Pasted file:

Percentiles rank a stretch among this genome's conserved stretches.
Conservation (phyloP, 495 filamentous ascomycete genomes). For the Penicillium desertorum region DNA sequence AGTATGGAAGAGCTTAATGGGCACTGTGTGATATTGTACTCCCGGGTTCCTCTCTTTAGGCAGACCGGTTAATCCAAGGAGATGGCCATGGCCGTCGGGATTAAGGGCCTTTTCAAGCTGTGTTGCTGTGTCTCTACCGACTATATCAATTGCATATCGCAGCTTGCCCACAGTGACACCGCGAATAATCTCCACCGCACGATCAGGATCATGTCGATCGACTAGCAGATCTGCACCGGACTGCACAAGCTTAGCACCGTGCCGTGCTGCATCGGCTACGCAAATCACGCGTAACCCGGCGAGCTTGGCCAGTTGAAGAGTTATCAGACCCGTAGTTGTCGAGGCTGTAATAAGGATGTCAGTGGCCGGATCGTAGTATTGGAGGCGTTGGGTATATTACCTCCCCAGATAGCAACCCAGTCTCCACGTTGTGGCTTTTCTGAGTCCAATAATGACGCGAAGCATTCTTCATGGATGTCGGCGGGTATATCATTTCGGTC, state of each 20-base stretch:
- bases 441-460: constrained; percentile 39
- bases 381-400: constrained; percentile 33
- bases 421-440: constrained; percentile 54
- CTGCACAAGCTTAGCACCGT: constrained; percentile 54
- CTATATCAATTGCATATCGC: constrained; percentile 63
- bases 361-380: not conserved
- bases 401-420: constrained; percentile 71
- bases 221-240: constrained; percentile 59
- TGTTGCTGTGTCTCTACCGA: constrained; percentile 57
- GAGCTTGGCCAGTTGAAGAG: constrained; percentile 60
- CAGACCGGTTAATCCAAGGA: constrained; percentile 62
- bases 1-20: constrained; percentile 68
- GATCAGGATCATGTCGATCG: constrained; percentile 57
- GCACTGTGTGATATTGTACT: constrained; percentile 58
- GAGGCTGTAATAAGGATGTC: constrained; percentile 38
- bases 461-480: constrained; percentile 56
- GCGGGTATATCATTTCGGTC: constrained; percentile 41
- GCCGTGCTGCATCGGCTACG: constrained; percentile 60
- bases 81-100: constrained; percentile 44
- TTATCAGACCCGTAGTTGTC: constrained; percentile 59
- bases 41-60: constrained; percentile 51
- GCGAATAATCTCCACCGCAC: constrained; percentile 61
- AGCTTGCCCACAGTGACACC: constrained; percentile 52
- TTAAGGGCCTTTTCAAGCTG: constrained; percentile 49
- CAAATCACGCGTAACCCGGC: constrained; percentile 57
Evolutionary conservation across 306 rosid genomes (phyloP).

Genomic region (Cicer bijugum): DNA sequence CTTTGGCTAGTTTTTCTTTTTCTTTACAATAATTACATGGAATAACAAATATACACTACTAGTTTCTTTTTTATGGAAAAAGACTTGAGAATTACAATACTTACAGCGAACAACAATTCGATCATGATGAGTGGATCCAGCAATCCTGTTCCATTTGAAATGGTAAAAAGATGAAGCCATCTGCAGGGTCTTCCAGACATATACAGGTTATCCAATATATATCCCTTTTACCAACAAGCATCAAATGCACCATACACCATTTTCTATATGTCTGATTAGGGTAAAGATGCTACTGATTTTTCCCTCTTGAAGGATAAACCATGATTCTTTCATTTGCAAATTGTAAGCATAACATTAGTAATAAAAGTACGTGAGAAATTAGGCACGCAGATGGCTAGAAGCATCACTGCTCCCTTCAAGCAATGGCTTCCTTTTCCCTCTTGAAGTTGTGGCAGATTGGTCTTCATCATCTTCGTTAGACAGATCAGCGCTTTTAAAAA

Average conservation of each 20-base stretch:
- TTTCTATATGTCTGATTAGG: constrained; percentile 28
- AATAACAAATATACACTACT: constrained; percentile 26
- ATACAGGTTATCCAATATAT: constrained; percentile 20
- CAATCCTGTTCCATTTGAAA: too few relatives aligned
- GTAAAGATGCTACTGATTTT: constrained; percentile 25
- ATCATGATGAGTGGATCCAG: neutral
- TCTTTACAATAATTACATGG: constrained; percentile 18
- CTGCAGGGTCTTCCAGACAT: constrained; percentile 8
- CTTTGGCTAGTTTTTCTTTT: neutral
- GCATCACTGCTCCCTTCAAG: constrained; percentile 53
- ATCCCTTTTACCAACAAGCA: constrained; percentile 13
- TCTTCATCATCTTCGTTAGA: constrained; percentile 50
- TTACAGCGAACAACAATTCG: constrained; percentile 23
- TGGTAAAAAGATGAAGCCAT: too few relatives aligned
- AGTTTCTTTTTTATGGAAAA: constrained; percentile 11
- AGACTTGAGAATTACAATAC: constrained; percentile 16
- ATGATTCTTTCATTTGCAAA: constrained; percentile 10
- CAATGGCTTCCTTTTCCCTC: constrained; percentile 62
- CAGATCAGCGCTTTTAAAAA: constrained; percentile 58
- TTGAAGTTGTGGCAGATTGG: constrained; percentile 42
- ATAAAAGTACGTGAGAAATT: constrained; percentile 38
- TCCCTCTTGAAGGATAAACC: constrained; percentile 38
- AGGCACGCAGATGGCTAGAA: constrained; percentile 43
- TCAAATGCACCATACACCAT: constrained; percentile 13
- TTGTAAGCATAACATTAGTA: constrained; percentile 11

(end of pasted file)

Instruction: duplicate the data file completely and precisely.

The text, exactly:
Percentiles rank a stretch among this genome's conserved stretches.
Conservation (phyloP, 495 filamentous ascomycete genomes). For the Penicillium desertorum region DNA sequence AGTATGGAAGAGCTTAATGGGCACTGTGTGATATTGTACTCCCGGGTTCCTCTCTTTAGGCAGACCGGTTAATCCAAGGAGATGGCCATGGCCGTCGGGATTAAGGGCCTTTTCAAGCTGTGTTGCTGTGTCTCTACCGACTATATCAATTGCATATCGCAGCTTGCCCACAGTGACACCGCGAATAATCTCCACCGCACGATCAGGATCATGTCGATCGACTAGCAGATCTGCACCGGACTGCACAAGCTTAGCACCGTGCCGTGCTGCATCGGCTACGCAAATCACGCGTAACCCGGCGAGCTTGGCCAGTTGAAGAGTTATCAGACCCGTAGTTGTCGAGGCTGTAATAAGGATGTCAGTGGCCGGATCGTAGTATTGGAGGCGTTGGGTATATTACCTCCCCAGATAGCAACCCAGTCTCCACGTTGTGGCTTTTCTGAGTCCAATAATGACGCGAAGCATTCTTCATGGATGTCGGCGGGTATATCATTTCGGTC, state of each 20-base stretch:
- bases 441-460: constrained; percentile 39
- bases 381-400: constrained; percentile 33
- bases 421-440: constrained; percentile 54
- CTGCACAAGCTTAGCACCGT: constrained; percentile 54
- CTATATCAATTGCATATCGC: constrained; percentile 63
- bases 361-380: not conserved
- bases 401-420: constrained; percentile 71
- bases 221-240: constrained; percentile 59
- TGTTGCTGTGTCTCTACCGA: constrained; percentile 57
- GAGCTTGGCCAGTTGAAGAG: constrained; percentile 60
- CAGACCGGTTAATCCAAGGA: constrained; percentile 62
- bases 1-20: constrained; percentile 68
- GATCAGGATCATGTCGATCG: constrained; percentile 57
- GCACTGTGTGATATTGTACT: constrained; percentile 58
- GAGGCTGTAATAAGGATGTC: constrained; percentile 38
- bases 461-480: constrained; percentile 56
- GCGGGTATATCATTTCGGTC: constrained; percentile 41
- GCCGTGCTGCATCGGCTACG: constrained; percentile 60
- bases 81-100: constrained; percentile 44
- TTATCAGACCCGTAGTTGTC: constrained; percentile 59
- bases 41-60: constrained; percentile 51
- GCGAATAATCTCCACCGCAC: constrained; percentile 61
- AGCTTGCCCACAGTGACACC: constrained; percentile 52
- TTAAGGGCCTTTTCAAGCTG: constrained; percentile 49
- CAAATCACGCGTAACCCGGC: constrained; percentile 57
Evolutionary conservation across 306 rosid genomes (phyloP).

Genomic region (Cicer bijugum): DNA sequence CTTTGGCTAGTTTTTCTTTTTCTTTACAATAATTACATGGAATAACAAATATACACTACTAGTTTCTTTTTTATGGAAAAAGACTTGAGAATTACAATACTTACAGCGAACAACAATTCGATCATGATGAGTGGATCCAGCAATCCTGTTCCATTTGAAATGGTAAAAAGATGAAGCCATCTGCAGGGTCTTCCAGACATATACAGGTTATCCAATATATATCCCTTTTACCAACAAGCATCAAATGCACCATACACCATTTTCTATATGTCTGATTAGGGTAAAGATGCTACTGATTTTTCCCTCTTGAAGGATAAACCATGATTCTTTCATTTGCAAATTGTAAGCATAACATTAGTAATAAAAGTACGTGAGAAATTAGGCACGCAGATGGCTAGAAGCATCACTGCTCCCTTCAAGCAATGGCTTCCTTTTCCCTCTTGAAGTTGTGGCAGATTGGTCTTCATCATCTTCGTTAGACAGATCAGCGCTTTTAAAAA

Average conservation of each 20-base stretch:
- TTTCTATATGTCTGATTAGG: constrained; percentile 28
- AATAACAAATATACACTACT: constrained; percentile 26
- ATACAGGTTATCCAATATAT: constrained; percentile 20
- CAATCCTGTTCCATTTGAAA: too few relatives aligned
- GTAAAGATGCTACTGATTTT: constrained; percentile 25
- ATCATGATGAGTGGATCCAG: neutral
- TCTTTACAATAATTACATGG: constrained; percentile 18
- CTGCAGGGTCTTCCAGACAT: constrained; percentile 8
- CTTTGGCTAGTTTTTCTTTT: neutral
- GCATCACTGCTCCCTTCAAG: constrained; percentile 53
- ATCCCTTTTACCAACAAGCA: constrained; percentile 13
- TCTTCATCATCTTCGTTAGA: constrained; percentile 50
- TTACAGCGAACAACAATTCG: constrained; percentile 23
- TGGTAAAAAGATGAAGCCAT: too few relatives aligned
- AGTTTCTTTTTTATGGAAAA: constrained; percentile 11
- AGACTTGAGAATTACAATAC: constrained; percentile 16
- ATGATTCTTTCATTTGCAAA: constrained; percentile 10
- CAATGGCTTCCTTTTCCCTC: constrained; percentile 62
- CAGATCAGCGCTTTTAAAAA: constrained; percentile 58
- TTGAAGTTGTGGCAGATTGG: constrained; percentile 42
- ATAAAAGTACGTGAGAAATT: constrained; percentile 38
- TCCCTCTTGAAGGATAAACC: constrained; percentile 38
- AGGCACGCAGATGGCTAGAA: constrained; percentile 43
- TCAAATGCACCATACACCAT: constrained; percentile 13
- TTGTAAGCATAACATTAGTA: constrained; percentile 11